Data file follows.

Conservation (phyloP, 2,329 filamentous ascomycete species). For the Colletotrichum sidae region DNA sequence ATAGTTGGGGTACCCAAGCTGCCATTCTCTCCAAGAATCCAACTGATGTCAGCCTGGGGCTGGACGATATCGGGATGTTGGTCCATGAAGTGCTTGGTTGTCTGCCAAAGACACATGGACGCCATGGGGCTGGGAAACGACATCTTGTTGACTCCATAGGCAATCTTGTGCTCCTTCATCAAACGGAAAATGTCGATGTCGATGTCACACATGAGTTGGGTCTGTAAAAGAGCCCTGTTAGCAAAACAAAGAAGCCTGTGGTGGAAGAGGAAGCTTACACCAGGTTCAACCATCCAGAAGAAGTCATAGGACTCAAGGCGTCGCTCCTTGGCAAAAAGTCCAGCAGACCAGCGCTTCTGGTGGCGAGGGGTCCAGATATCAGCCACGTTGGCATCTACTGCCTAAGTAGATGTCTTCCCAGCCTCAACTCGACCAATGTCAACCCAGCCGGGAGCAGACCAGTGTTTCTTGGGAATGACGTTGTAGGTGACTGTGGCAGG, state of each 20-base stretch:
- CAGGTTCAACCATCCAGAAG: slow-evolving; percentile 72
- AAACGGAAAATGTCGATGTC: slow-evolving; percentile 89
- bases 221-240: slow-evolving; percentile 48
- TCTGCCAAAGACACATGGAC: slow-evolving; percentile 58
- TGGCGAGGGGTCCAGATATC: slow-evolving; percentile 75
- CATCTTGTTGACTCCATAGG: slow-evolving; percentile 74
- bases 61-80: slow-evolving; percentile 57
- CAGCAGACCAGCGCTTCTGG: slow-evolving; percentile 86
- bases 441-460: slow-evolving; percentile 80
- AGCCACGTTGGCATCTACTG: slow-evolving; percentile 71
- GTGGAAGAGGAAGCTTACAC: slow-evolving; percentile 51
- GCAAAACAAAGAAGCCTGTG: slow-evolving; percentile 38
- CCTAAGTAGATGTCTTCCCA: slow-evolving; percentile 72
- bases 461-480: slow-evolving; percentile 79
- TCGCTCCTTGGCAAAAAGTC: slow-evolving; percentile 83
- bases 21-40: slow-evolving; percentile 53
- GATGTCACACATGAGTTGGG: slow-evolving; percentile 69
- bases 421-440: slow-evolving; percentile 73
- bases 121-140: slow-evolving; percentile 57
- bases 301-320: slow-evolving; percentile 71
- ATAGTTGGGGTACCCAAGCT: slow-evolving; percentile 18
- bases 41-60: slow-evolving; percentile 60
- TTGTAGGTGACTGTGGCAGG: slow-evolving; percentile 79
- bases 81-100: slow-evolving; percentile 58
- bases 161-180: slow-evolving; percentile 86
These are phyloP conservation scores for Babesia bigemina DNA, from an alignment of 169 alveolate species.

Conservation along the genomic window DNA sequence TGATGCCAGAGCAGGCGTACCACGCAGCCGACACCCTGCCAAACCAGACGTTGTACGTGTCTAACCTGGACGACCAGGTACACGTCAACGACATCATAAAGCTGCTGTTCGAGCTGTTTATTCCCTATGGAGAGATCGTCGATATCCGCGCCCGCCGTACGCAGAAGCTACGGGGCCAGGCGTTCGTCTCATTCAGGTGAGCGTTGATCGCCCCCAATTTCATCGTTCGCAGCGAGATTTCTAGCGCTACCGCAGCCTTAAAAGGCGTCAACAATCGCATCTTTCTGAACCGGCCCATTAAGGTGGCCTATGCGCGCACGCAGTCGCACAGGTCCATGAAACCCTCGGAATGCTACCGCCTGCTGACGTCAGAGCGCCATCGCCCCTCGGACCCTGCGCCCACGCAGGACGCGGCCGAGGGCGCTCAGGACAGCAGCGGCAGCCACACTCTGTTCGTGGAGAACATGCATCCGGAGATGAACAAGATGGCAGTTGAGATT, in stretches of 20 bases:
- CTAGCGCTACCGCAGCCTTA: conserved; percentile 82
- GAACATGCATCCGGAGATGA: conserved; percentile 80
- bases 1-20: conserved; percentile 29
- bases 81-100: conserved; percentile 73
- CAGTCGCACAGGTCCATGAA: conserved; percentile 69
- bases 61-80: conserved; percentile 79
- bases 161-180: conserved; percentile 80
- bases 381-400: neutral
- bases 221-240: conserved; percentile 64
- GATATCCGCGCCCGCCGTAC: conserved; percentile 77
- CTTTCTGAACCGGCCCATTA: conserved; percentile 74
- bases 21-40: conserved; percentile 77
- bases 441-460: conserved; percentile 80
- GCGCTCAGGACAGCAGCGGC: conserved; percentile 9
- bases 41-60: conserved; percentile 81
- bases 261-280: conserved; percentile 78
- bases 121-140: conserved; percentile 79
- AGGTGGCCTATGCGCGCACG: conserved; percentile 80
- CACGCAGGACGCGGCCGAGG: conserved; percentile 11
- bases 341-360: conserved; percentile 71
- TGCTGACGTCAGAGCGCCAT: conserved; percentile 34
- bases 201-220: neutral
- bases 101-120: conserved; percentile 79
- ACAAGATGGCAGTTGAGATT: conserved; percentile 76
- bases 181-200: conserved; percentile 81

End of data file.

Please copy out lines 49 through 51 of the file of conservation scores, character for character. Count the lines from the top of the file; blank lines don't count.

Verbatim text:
- TGCTGACGTCAGAGCGCCAT: conserved; percentile 34
- bases 201-220: neutral
- bases 101-120: conserved; percentile 79